Practicing Our Numbers and Letters – Name & Number Recognition + Tracing (Part 2)

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It’s been so difficult lately with the kids not sleeping as well at night. It might be something to do with the warmer nights. Whatever it is, it’s taking it’s toll on me! EXHAUSTION! Even after a quick shut-eye during their naps aren’t cutting it. Migraines!! Ahhhhh…..hence the lack of blogging lately.

However, I’ve been dying to share more of our letters and numbers activities!!

Writing in Shaving Cream with Scent Reinforcements 

Back when I was studying for the SATs (gosh that was centuries ago), I remember reading about how citrus scents can improve cognitive function like visual-motor responses, provide alertness, and assist in memory recall! I have to admit, if I smell a certain brand of perfume, it’d remind me of my days at the university because it was the brand my professor wore. Similarly, when I was living in Australia, if I smelled pine, I’d get homesick as it reminded me of the pine trees in America. How about a special dish that only your mom used to make? Anton Ego from Ratatouille anyone?

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Today, I cut up some ripe oranges and fresh lemons for the kids to smell, touch, and taste while we did our name recognition activity.

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I had them smell and taste some slices.

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Then placed sheets of foil in front of them to write their names on shaving cream. I’ve also presented their names with wooden letters so they can see how it should be spelled.

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Josh loves the letter “O” 🙂

To help him remember “J,” I told him to remember that it’s the letter that looks like a hook. For “H,” I told him it looks like a little bridge. Seems to work!

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So messy 😀

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Numbers Recognition and Counting – using foam numbers, index cards, cocktail sticks, and bottle caps

Here’s an easy activity you can do with your toddler. Although, it was not easy for big brother J to concentrate while little sister N was eagerly helping 😉

Here are my materials:

  • Homemade number flash cards with numbers written along with number of dots associated with that number
  • Cocktail stirrers
  • Bottle caps
  • $1-3 foam numbers from Target

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First, I laid out the cards from 1 – 10 and asked J to match the foam numbers to the cards. We read each number out loud.

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Then we sorted the bottle caps by color and counted how many there were. We found the matching index card and foam numbers. If J got stuck, I’d remind him to count the number of dots on the index card and match the bottle caps to the way the dots are drawn on the cards.

We used the stir sticks the same way and we used the sticks to trace the numbers like an ink-less pencil.

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We even sneaked in a little bit of simple maths (addition). Uh oh Tiger Mom alert! Poor kids.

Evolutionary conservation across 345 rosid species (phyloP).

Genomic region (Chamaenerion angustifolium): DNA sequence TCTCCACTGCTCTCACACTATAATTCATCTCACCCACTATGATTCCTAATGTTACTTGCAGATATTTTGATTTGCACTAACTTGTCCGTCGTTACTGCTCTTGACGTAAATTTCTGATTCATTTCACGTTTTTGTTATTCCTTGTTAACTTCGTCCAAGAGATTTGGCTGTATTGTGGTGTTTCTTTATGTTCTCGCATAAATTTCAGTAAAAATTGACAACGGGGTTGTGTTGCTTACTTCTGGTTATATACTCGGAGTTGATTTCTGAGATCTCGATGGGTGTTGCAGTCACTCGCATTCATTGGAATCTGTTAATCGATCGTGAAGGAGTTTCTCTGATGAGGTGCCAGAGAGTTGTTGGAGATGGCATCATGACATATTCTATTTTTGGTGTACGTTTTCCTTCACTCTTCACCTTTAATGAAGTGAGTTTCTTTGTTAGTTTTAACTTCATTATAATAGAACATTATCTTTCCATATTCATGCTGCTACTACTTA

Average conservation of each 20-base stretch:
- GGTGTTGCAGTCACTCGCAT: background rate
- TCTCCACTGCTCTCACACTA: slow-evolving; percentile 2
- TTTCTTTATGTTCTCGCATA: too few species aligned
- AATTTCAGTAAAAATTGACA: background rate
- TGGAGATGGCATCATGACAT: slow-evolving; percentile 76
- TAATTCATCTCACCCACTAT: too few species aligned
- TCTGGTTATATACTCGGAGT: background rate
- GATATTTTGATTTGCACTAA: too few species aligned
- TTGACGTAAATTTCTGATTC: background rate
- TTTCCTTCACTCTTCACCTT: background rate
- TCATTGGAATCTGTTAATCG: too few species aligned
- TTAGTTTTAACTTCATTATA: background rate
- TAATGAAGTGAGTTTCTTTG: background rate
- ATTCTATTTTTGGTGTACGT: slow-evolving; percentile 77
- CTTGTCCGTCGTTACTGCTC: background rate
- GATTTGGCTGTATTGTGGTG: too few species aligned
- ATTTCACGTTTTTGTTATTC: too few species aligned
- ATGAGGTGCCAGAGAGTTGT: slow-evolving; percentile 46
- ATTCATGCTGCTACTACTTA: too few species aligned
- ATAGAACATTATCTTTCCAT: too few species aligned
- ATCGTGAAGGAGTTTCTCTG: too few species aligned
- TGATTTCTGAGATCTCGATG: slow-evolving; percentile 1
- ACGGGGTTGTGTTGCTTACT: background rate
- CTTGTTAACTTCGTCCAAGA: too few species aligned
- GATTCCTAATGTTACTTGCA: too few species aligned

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Wipe Off Activity Books

We’ve bought these activity books before but after our recent influx of tracing letters and numbers, J and N have refreshed their interests in these. J has been addicted! I couldn’t believe how his tracing improved so much in just a week. It was like he went to bed and woke up a year older!

We bought our wipe off books from Target for $4.99. They are by TRENDenterprises.com . They are full of fun activities, aligns with learning standards, and have bright, colorful pictures kids love…

I also found some good ones on Amazon by Roger Priddy.

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Love it when you can see good results from all the hard work for both parent and child! Happy learning everyone!

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Practicing Our Letters and Numbers – Name Recognition + Tracing (Part 1)

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I’ve been a bit quiet on the blogging front but it doesn’t mean we haven’t been busy! Aside from Easter celebrations and activities, we did heaps of learning activities to help the kids learn to recognize their names, spell their names, and write their names. On top of that, we are also practicing our numbers and counting!

Here are some fun AND easy activities to do with toddlers to help them recognize, spell, and write their names and numbers!

Dot Tracing – Numbers, Names, and Pictures

Josh LOVES rockets. He also loves drawing. However, he hesitates sometimes because he recognizes the fact that his drawings are not yet recognizable. Although, having said that, they ARE becoming more and more recognizable.  He’s been asking us to draw rockets and dinosaurs for him a lot. In order to encourage him to draw his beloved subjects, I thought I’d try drawing them in dots. They’re close together, making it easier for him to recognize the picture and to trace.

They were really excited to see this activity waiting for them!

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With Josh’s numbers, I drew groups of dots for him to match the written number to.

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With N, I knew with her age, she doesn’t have the fine motor skill to do most of the tracing and match the dots to the written numbers. So instead, I drew the number of dots correlated to the written number. The idea is that the more she sees her name and the numbers, the easier it will be for her later on to recognize them.IMG_1988